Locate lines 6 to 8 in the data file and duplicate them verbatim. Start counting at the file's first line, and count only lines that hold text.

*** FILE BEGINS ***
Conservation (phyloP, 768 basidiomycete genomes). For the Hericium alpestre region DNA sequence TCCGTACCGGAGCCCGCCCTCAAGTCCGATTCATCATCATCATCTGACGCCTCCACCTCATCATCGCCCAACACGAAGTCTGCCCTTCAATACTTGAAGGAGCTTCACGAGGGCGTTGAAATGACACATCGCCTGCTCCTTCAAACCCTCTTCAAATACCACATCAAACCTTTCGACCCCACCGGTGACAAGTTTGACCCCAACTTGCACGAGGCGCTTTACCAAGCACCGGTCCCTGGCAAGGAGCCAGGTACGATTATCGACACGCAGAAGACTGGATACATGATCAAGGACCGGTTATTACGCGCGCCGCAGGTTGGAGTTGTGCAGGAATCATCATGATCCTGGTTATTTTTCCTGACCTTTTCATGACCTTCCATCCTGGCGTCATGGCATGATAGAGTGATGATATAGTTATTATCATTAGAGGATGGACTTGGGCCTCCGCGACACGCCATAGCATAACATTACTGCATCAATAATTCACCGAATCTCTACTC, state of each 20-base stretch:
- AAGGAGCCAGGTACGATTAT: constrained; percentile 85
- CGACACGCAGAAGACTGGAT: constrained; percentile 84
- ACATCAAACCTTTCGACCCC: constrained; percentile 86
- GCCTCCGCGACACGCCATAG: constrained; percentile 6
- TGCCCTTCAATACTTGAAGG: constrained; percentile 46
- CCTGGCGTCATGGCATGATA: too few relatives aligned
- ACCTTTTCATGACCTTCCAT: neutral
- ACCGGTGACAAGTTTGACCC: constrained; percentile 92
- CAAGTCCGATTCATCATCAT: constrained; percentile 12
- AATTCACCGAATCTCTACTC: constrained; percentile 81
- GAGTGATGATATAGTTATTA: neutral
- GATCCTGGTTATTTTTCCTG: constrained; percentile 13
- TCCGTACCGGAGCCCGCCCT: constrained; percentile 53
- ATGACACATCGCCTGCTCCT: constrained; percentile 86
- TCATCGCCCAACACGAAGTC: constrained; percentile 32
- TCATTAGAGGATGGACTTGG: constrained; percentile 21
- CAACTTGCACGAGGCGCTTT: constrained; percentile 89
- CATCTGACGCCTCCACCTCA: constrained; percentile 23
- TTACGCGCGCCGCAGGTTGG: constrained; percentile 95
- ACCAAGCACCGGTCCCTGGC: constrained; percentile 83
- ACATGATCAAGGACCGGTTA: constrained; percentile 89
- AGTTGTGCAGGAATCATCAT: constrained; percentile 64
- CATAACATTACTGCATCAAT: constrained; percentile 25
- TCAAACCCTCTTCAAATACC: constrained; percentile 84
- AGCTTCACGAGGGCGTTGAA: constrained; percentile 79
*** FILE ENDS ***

- TGCCCTTCAATACTTGAAGG: constrained; percentile 46
- CCTGGCGTCATGGCATGATA: too few relatives aligned
- ACCTTTTCATGACCTTCCAT: neutral